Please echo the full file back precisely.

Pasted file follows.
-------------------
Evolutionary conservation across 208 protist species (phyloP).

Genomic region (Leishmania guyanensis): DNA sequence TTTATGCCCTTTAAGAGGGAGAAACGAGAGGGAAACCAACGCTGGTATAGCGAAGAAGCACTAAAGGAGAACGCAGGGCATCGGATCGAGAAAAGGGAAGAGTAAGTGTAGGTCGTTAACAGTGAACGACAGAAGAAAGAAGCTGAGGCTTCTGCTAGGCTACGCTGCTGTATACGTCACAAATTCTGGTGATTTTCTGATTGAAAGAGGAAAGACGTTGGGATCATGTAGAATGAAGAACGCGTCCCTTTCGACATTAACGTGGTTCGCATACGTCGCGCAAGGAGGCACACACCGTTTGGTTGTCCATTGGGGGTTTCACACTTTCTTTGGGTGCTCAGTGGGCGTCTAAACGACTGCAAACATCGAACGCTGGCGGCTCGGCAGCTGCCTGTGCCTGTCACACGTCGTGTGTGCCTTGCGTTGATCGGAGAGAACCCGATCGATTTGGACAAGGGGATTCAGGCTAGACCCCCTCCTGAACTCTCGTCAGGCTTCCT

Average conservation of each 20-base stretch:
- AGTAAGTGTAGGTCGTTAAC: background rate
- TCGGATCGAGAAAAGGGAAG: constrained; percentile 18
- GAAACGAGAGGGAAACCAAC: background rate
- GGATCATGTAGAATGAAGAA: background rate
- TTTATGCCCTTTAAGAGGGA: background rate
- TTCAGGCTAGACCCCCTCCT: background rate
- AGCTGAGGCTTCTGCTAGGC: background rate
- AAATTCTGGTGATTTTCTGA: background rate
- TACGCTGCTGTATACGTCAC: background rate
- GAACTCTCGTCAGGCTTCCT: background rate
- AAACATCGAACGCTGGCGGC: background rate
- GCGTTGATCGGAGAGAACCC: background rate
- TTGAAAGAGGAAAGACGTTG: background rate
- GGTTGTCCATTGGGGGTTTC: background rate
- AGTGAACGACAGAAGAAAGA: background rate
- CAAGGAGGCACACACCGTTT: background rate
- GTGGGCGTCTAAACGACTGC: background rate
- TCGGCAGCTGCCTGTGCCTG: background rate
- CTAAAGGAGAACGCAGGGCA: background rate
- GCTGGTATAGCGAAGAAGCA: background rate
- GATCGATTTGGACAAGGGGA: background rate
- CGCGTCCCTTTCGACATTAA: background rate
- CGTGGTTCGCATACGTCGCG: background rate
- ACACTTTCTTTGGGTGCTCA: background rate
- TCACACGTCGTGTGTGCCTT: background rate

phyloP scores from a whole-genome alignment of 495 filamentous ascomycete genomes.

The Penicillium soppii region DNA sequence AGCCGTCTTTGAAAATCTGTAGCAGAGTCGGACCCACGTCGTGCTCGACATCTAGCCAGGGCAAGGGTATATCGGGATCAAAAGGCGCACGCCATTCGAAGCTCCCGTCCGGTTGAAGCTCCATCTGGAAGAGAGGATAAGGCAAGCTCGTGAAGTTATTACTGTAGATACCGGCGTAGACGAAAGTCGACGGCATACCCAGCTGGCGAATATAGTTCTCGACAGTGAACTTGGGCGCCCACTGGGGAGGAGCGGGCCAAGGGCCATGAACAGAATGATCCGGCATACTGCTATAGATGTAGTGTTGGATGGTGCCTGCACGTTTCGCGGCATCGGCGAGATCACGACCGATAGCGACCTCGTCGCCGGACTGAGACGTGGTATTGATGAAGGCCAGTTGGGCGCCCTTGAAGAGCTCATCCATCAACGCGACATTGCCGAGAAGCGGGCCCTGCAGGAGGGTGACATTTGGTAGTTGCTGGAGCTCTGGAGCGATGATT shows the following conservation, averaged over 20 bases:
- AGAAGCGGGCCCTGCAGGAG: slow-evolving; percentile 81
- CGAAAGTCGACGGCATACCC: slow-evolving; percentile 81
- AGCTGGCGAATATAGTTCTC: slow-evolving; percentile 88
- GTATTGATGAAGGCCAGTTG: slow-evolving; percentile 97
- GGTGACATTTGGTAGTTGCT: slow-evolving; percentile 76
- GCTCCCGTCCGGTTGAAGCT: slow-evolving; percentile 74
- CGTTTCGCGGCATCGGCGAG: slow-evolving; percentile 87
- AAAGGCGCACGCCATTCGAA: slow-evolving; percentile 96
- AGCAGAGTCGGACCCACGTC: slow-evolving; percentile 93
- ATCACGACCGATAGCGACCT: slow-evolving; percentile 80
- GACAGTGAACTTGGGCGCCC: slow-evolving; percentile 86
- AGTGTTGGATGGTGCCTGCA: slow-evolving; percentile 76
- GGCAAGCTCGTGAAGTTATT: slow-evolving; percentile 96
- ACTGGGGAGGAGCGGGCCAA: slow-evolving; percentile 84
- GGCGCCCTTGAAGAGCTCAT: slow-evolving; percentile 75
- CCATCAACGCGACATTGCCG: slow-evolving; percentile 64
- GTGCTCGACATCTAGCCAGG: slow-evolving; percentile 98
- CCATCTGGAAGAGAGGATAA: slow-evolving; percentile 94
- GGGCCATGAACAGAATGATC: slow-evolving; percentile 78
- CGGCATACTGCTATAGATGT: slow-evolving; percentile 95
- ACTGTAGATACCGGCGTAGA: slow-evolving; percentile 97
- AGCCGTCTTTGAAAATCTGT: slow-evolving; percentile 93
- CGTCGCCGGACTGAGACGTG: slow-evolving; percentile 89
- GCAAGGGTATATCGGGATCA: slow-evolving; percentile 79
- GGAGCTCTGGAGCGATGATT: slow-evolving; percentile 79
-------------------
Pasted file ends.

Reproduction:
Evolutionary conservation across 208 protist species (phyloP).

Genomic region (Leishmania guyanensis): DNA sequence TTTATGCCCTTTAAGAGGGAGAAACGAGAGGGAAACCAACGCTGGTATAGCGAAGAAGCACTAAAGGAGAACGCAGGGCATCGGATCGAGAAAAGGGAAGAGTAAGTGTAGGTCGTTAACAGTGAACGACAGAAGAAAGAAGCTGAGGCTTCTGCTAGGCTACGCTGCTGTATACGTCACAAATTCTGGTGATTTTCTGATTGAAAGAGGAAAGACGTTGGGATCATGTAGAATGAAGAACGCGTCCCTTTCGACATTAACGTGGTTCGCATACGTCGCGCAAGGAGGCACACACCGTTTGGTTGTCCATTGGGGGTTTCACACTTTCTTTGGGTGCTCAGTGGGCGTCTAAACGACTGCAAACATCGAACGCTGGCGGCTCGGCAGCTGCCTGTGCCTGTCACACGTCGTGTGTGCCTTGCGTTGATCGGAGAGAACCCGATCGATTTGGACAAGGGGATTCAGGCTAGACCCCCTCCTGAACTCTCGTCAGGCTTCCT

Average conservation of each 20-base stretch:
- AGTAAGTGTAGGTCGTTAAC: background rate
- TCGGATCGAGAAAAGGGAAG: constrained; percentile 18
- GAAACGAGAGGGAAACCAAC: background rate
- GGATCATGTAGAATGAAGAA: background rate
- TTTATGCCCTTTAAGAGGGA: background rate
- TTCAGGCTAGACCCCCTCCT: background rate
- AGCTGAGGCTTCTGCTAGGC: background rate
- AAATTCTGGTGATTTTCTGA: background rate
- TACGCTGCTGTATACGTCAC: background rate
- GAACTCTCGTCAGGCTTCCT: background rate
- AAACATCGAACGCTGGCGGC: background rate
- GCGTTGATCGGAGAGAACCC: background rate
- TTGAAAGAGGAAAGACGTTG: background rate
- GGTTGTCCATTGGGGGTTTC: background rate
- AGTGAACGACAGAAGAAAGA: background rate
- CAAGGAGGCACACACCGTTT: background rate
- GTGGGCGTCTAAACGACTGC: background rate
- TCGGCAGCTGCCTGTGCCTG: background rate
- CTAAAGGAGAACGCAGGGCA: background rate
- GCTGGTATAGCGAAGAAGCA: background rate
- GATCGATTTGGACAAGGGGA: background rate
- CGCGTCCCTTTCGACATTAA: background rate
- CGTGGTTCGCATACGTCGCG: background rate
- ACACTTTCTTTGGGTGCTCA: background rate
- TCACACGTCGTGTGTGCCTT: background rate

phyloP scores from a whole-genome alignment of 495 filamentous ascomycete genomes.

The Penicillium soppii region DNA sequence AGCCGTCTTTGAAAATCTGTAGCAGAGTCGGACCCACGTCGTGCTCGACATCTAGCCAGGGCAAGGGTATATCGGGATCAAAAGGCGCACGCCATTCGAAGCTCCCGTCCGGTTGAAGCTCCATCTGGAAGAGAGGATAAGGCAAGCTCGTGAAGTTATTACTGTAGATACCGGCGTAGACGAAAGTCGACGGCATACCCAGCTGGCGAATATAGTTCTCGACAGTGAACTTGGGCGCCCACTGGGGAGGAGCGGGCCAAGGGCCATGAACAGAATGATCCGGCATACTGCTATAGATGTAGTGTTGGATGGTGCCTGCACGTTTCGCGGCATCGGCGAGATCACGACCGATAGCGACCTCGTCGCCGGACTGAGACGTGGTATTGATGAAGGCCAGTTGGGCGCCCTTGAAGAGCTCATCCATCAACGCGACATTGCCGAGAAGCGGGCCCTGCAGGAGGGTGACATTTGGTAGTTGCTGGAGCTCTGGAGCGATGATT shows the following conservation, averaged over 20 bases:
- AGAAGCGGGCCCTGCAGGAG: slow-evolving; percentile 81
- CGAAAGTCGACGGCATACCC: slow-evolving; percentile 81
- AGCTGGCGAATATAGTTCTC: slow-evolving; percentile 88
- GTATTGATGAAGGCCAGTTG: slow-evolving; percentile 97
- GGTGACATTTGGTAGTTGCT: slow-evolving; percentile 76
- GCTCCCGTCCGGTTGAAGCT: slow-evolving; percentile 74
- CGTTTCGCGGCATCGGCGAG: slow-evolving; percentile 87
- AAAGGCGCACGCCATTCGAA: slow-evolving; percentile 96
- AGCAGAGTCGGACCCACGTC: slow-evolving; percentile 93
- ATCACGACCGATAGCGACCT: slow-evolving; percentile 80
- GACAGTGAACTTGGGCGCCC: slow-evolving; percentile 86
- AGTGTTGGATGGTGCCTGCA: slow-evolving; percentile 76
- GGCAAGCTCGTGAAGTTATT: slow-evolving; percentile 96
- ACTGGGGAGGAGCGGGCCAA: slow-evolving; percentile 84
- GGCGCCCTTGAAGAGCTCAT: slow-evolving; percentile 75
- CCATCAACGCGACATTGCCG: slow-evolving; percentile 64
- GTGCTCGACATCTAGCCAGG: slow-evolving; percentile 98
- CCATCTGGAAGAGAGGATAA: slow-evolving; percentile 94
- GGGCCATGAACAGAATGATC: slow-evolving; percentile 78
- CGGCATACTGCTATAGATGT: slow-evolving; percentile 95
- ACTGTAGATACCGGCGTAGA: slow-evolving; percentile 97
- AGCCGTCTTTGAAAATCTGT: slow-evolving; percentile 93
- CGTCGCCGGACTGAGACGTG: slow-evolving; percentile 89
- GCAAGGGTATATCGGGATCA: slow-evolving; percentile 79
- GGAGCTCTGGAGCGATGATT: slow-evolving; percentile 79